A lot has been said and written recently about the issues of the Northern Ireland Protocol and how it is hampering the importing of, among other things, sausages into the country. So it was pleasing to read a more positive spin on the unique position that Northern Ireland finds itself in at this moment in time. The fact is that we can both distribute goods freely in the EU market as well as the UK market, a position that no other country has.
Unfettered Access To Both Markets
In an excellent article in the Irish Examiner Brian Keegan makes this point believing that too many are concentrating on the difficulties of the checking arrangements rather than the positives of free access to both markets. Here are some of the points he made in the article below:
–“resulted in the operation of the Northern Ireland Protocol being viewed largely from the perspective of consumption, rather than from the perspective of production or opportunity.
“The North, with both the consent of the British government and the EU to avoid having a land border on this island, is a special trading zone for goods.
“Northern Ireland is both part of the EU customs and VAT union for goods, and part of the UK trade area.
“Undoubtedly, there are real difficulties for traders being created by the clumsy handling and checking arrangements in operation between Britain and Northern Ireland.
Northern Ireland`s Position Of Privilege In EU Market
“Yet, by emphasising the difficulties with the importation of goods into the North, the point is being missed that goods made in Northern Ireland can freely circulate the EU market while also having free access to the British market. That is a unique position of privilege for the North.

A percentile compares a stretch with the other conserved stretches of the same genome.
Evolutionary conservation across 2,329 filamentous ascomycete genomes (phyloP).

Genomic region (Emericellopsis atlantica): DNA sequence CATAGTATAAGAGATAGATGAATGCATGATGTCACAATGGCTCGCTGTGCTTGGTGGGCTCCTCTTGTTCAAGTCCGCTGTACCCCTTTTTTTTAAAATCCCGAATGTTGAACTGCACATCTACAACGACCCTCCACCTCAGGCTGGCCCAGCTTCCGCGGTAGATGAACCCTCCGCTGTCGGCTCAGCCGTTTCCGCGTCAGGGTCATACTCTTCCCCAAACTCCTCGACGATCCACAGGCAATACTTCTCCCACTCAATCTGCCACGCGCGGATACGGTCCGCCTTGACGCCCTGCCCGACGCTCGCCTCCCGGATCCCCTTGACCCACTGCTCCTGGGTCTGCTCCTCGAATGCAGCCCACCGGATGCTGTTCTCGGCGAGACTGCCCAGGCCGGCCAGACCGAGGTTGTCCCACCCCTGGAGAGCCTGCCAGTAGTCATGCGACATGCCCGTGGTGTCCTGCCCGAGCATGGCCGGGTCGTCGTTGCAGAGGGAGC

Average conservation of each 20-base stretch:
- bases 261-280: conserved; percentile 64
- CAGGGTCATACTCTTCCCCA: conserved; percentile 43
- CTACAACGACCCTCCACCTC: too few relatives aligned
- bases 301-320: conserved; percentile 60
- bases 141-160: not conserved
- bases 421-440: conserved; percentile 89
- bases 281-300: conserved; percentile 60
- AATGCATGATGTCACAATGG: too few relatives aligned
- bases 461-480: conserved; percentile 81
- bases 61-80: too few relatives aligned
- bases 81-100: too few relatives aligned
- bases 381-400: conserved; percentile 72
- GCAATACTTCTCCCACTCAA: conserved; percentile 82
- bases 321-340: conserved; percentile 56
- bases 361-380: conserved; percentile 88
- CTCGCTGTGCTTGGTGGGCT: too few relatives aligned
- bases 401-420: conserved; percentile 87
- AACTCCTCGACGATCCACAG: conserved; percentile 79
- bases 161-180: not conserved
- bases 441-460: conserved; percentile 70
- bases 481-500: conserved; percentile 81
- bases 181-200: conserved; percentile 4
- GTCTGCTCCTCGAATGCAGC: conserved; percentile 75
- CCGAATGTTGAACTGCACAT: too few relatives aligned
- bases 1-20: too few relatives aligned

“That privilege is particularly useful for businesses trading in goods which would otherwise attract high tariffs.
“At present, there are few better places in Europe to establish food-processing plants serving the UK market than Northern Ireland.
“The North is also particularly well suited as a distribution centre for UK goods being sold online to European consumers, and vice versa.
“The former Stormont economy minister Diane Dodds prioritised “unfettered access” for trade between Northern Ireland and the rest of the UK.
“In the current political dialogue, “unfettered access” is a one-way street, apparently limited to viewing the North as a consumer rather than as a distributor or supplier.
“There are many regions both in Europe and, for that matter, in the UK that might cheerfully accept the privileged VAT and customs position of Northern Ireland for the sake of surrendering some of the administrative convenience that goes with it.”
Looking At The Positives
If it is at all possible it is always a good idea to look at the positives in any given situation and see how you can take advantage of those positives. So Brian Keegan is absolutely right in his observations here. Let us hope frictions at the border will be ironed out and we can all look forward to a brighter future.